Public goods are freely accessible to all members of a given public, each being able to benefit from it without paying for it. The reason standard theory puts forward for this anomaly is that public goods are by their technical character There is no way to exclude a person from access to such a good if it is produced at all. Examples cited include the defense of the realm, the rule of law, clean air, or traffic control. If all can have it without contributing to its cost, nobody will contribute and the good will not be produced. This, in a nutshell, is the public goods dilemma, a form of market failure which requires taxation to overcome it. Its solution lies outside the economic calculus; it belongs to politics.
is not a form of review. However, it makes it possible to shorten the intervals and speed up the review. For example, if your exam comes in 100 days, you can shorten all intervals in a subset to less than 100 days with .
On one hand you can proceed with your , on the other, you can smuggle some subset review in between. For example, you might learn about the superiority of "intermittent fasting" over "fasting". You will want to investigate the subject to perhaps employ it in your lifestyle. However, you do not want the subject to be buried in thousands of articles you keep reading. Nor do you want it to monopolize your learning time on a given day. You can import several articles on intermittent fasting and spread them sparsely in your outstanding queue with Add to outstanding. By the end of the day, you will have a peek at all those articles, have them all well prioritized, and integrated with the learning process (in proportion to the value of the newly discovered content).
There is one type of exclusion cost that is more important by far than all the rest in putting a good in the public category: it is social preference. It is intangible and is only revealed by the choices it inspires. A pure example is a children’s playground. Access to it is excludable at low cost by a fence and a ticket collector at the gate. However, society would suffer deep moral embarrassment if rich children could use the playground but poor ones could only watch them from the outside. Therefore real exclusion cost would be unbearably high, and children’s playgrounds are provided as public goods.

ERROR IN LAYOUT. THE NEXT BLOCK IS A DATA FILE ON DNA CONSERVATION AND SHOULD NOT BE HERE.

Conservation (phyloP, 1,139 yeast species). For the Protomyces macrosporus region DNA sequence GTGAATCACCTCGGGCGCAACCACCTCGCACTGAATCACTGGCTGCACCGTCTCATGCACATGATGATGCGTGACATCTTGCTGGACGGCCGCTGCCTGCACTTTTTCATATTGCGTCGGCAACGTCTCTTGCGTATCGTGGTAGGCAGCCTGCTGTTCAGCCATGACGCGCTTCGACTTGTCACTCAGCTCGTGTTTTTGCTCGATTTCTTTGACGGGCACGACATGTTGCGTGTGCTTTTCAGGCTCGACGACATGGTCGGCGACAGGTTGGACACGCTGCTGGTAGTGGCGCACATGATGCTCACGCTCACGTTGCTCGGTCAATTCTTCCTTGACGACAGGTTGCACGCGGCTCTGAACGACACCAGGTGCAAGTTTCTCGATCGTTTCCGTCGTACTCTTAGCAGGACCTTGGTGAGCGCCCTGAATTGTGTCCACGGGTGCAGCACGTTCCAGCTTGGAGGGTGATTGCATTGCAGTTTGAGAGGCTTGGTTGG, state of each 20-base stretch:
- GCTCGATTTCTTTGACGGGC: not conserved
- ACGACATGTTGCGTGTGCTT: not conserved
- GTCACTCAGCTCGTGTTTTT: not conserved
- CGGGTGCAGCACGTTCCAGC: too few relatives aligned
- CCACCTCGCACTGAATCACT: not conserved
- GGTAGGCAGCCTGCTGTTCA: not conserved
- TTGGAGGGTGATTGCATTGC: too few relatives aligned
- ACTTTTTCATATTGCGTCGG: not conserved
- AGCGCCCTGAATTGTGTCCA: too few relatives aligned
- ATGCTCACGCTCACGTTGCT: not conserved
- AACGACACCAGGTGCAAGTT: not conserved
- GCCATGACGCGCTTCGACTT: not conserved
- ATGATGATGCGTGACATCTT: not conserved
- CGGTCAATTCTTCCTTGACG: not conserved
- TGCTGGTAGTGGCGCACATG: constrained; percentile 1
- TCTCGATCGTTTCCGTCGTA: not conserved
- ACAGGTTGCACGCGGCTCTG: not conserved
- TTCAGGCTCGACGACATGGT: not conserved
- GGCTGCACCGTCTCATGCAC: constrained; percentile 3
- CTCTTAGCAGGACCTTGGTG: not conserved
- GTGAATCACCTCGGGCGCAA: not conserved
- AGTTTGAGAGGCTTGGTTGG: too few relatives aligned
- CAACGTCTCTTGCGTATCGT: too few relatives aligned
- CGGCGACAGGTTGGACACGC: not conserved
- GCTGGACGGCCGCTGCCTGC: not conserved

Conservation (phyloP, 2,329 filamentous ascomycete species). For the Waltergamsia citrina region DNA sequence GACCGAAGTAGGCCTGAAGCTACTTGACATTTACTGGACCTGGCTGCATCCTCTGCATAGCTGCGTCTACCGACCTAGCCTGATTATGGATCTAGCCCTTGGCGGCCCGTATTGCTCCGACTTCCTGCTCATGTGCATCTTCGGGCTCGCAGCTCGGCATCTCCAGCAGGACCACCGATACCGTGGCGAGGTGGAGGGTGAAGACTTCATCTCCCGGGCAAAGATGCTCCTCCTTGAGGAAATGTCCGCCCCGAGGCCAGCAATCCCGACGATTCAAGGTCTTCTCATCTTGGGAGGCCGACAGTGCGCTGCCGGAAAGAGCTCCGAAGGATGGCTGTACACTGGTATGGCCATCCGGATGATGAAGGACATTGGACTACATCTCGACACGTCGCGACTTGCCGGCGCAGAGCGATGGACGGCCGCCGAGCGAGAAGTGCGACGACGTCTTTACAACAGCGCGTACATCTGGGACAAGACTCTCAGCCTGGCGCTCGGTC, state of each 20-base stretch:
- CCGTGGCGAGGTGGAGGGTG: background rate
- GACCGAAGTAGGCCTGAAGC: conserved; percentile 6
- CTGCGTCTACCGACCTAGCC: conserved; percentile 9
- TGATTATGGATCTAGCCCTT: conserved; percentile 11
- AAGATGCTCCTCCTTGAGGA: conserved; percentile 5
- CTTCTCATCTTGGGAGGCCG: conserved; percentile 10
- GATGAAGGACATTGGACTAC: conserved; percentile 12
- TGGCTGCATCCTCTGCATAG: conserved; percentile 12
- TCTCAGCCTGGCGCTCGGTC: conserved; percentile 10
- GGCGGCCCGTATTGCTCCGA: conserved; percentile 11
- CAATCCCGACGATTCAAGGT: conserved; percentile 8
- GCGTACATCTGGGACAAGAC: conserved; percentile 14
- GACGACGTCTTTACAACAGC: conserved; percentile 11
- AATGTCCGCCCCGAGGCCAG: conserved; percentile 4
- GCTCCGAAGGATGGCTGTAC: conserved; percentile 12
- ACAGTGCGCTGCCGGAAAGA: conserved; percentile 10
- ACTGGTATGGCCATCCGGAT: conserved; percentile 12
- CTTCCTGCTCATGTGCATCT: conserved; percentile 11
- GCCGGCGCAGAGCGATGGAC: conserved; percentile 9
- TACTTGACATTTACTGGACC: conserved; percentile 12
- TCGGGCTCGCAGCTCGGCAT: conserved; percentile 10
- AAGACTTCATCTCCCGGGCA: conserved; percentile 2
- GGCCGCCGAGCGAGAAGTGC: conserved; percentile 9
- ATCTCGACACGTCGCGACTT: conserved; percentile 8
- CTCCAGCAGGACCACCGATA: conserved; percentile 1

There are other, less pure but quantitatively far more important examples. One is free universal education. Most countries provide it to age sixteen, some to university degree level. In this case, technical-logistical exclusion cost would be quite low (indeed, in a broad sense negative as exclusion would permit student selection, and that would in turn lower production cost), but social ethics would not tolerate the exclusion of poor, dumb, and subscholarship standard pupils. With education becoming a public good affording free access, the share of public goods in the national product expands vastly. Organizing health care in the form of a free-access public good on the pattern of the British National Health Service expands the domain of public goods even further and multiplies the gravity of the public goods dilemma.
This paper analyses the effects of unilateral action by one country/region to curb CO2 emissions on both other countrie's emissions - the so-called "carbon leakages" - and changes in sectoral comparative advantage. Several GREEN simulations were run with one or all OECD countries/regions imposing a carbon tax with the aim of stabilising their emissions relative to the 1990 levels. The results suggest that the leakage rate would be small, contradicting the findings of other researchers. In order to test the robustness of this GREEN result, a sensitivity analysis was undertaken with respect to the supply elasticities of fossil fuels and the price elasticity of trade flows. The main conclusion is that the key parameter determining the size of the leakage rate is the supply elasticity of coal.